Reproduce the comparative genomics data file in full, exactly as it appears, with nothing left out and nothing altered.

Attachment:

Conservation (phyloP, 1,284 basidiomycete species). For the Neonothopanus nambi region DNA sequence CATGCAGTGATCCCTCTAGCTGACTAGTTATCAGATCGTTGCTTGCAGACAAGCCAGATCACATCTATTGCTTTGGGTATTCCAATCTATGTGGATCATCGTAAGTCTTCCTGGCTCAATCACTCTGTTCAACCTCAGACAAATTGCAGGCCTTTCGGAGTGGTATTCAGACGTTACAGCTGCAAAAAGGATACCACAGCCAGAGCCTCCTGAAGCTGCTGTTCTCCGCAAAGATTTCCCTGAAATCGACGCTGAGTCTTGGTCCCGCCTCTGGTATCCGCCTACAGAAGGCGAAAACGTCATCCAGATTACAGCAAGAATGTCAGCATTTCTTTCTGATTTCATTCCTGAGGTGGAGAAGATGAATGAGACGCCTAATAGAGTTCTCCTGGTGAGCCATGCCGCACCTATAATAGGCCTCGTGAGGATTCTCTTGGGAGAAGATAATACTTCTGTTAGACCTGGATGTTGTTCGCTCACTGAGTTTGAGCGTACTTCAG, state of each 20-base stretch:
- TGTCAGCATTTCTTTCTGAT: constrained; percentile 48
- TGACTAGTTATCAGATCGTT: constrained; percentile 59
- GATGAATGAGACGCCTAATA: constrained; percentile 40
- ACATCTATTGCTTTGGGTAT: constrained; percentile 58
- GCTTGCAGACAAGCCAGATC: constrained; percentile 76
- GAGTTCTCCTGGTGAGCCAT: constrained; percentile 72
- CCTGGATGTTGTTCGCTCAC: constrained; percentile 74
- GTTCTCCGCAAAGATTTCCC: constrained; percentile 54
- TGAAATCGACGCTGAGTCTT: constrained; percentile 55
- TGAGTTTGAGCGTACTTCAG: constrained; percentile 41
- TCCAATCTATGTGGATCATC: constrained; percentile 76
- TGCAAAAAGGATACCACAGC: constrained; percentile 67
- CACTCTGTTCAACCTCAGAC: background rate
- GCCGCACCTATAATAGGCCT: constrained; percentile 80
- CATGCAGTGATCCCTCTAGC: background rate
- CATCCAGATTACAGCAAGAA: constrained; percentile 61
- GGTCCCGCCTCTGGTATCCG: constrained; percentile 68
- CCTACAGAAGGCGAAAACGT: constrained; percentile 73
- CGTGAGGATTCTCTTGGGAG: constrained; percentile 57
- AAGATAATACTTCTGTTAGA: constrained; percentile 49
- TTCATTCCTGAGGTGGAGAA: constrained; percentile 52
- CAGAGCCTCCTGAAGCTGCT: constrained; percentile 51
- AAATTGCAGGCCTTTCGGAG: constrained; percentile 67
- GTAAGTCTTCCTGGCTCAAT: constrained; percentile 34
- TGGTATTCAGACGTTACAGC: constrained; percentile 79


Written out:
Conservation (phyloP, 1,284 basidiomycete species). For the Neonothopanus nambi region DNA sequence CATGCAGTGATCCCTCTAGCTGACTAGTTATCAGATCGTTGCTTGCAGACAAGCCAGATCACATCTATTGCTTTGGGTATTCCAATCTATGTGGATCATCGTAAGTCTTCCTGGCTCAATCACTCTGTTCAACCTCAGACAAATTGCAGGCCTTTCGGAGTGGTATTCAGACGTTACAGCTGCAAAAAGGATACCACAGCCAGAGCCTCCTGAAGCTGCTGTTCTCCGCAAAGATTTCCCTGAAATCGACGCTGAGTCTTGGTCCCGCCTCTGGTATCCGCCTACAGAAGGCGAAAACGTCATCCAGATTACAGCAAGAATGTCAGCATTTCTTTCTGATTTCATTCCTGAGGTGGAGAAGATGAATGAGACGCCTAATAGAGTTCTCCTGGTGAGCCATGCCGCACCTATAATAGGCCTCGTGAGGATTCTCTTGGGAGAAGATAATACTTCTGTTAGACCTGGATGTTGTTCGCTCACTGAGTTTGAGCGTACTTCAG, state of each 20-base stretch:
- TGTCAGCATTTCTTTCTGAT: constrained; percentile 48
- TGACTAGTTATCAGATCGTT: constrained; percentile 59
- GATGAATGAGACGCCTAATA: constrained; percentile 40
- ACATCTATTGCTTTGGGTAT: constrained; percentile 58
- GCTTGCAGACAAGCCAGATC: constrained; percentile 76
- GAGTTCTCCTGGTGAGCCAT: constrained; percentile 72
- CCTGGATGTTGTTCGCTCAC: constrained; percentile 74
- GTTCTCCGCAAAGATTTCCC: constrained; percentile 54
- TGAAATCGACGCTGAGTCTT: constrained; percentile 55
- TGAGTTTGAGCGTACTTCAG: constrained; percentile 41
- TCCAATCTATGTGGATCATC: constrained; percentile 76
- TGCAAAAAGGATACCACAGC: constrained; percentile 67
- CACTCTGTTCAACCTCAGAC: background rate
- GCCGCACCTATAATAGGCCT: constrained; percentile 80
- CATGCAGTGATCCCTCTAGC: background rate
- CATCCAGATTACAGCAAGAA: constrained; percentile 61
- GGTCCCGCCTCTGGTATCCG: constrained; percentile 68
- CCTACAGAAGGCGAAAACGT: constrained; percentile 73
- CGTGAGGATTCTCTTGGGAG: constrained; percentile 57
- AAGATAATACTTCTGTTAGA: constrained; percentile 49
- TTCATTCCTGAGGTGGAGAA: constrained; percentile 52
- CAGAGCCTCCTGAAGCTGCT: constrained; percentile 51
- AAATTGCAGGCCTTTCGGAG: constrained; percentile 67
- GTAAGTCTTCCTGGCTCAAT: constrained; percentile 34
- TGGTATTCAGACGTTACAGC: constrained; percentile 79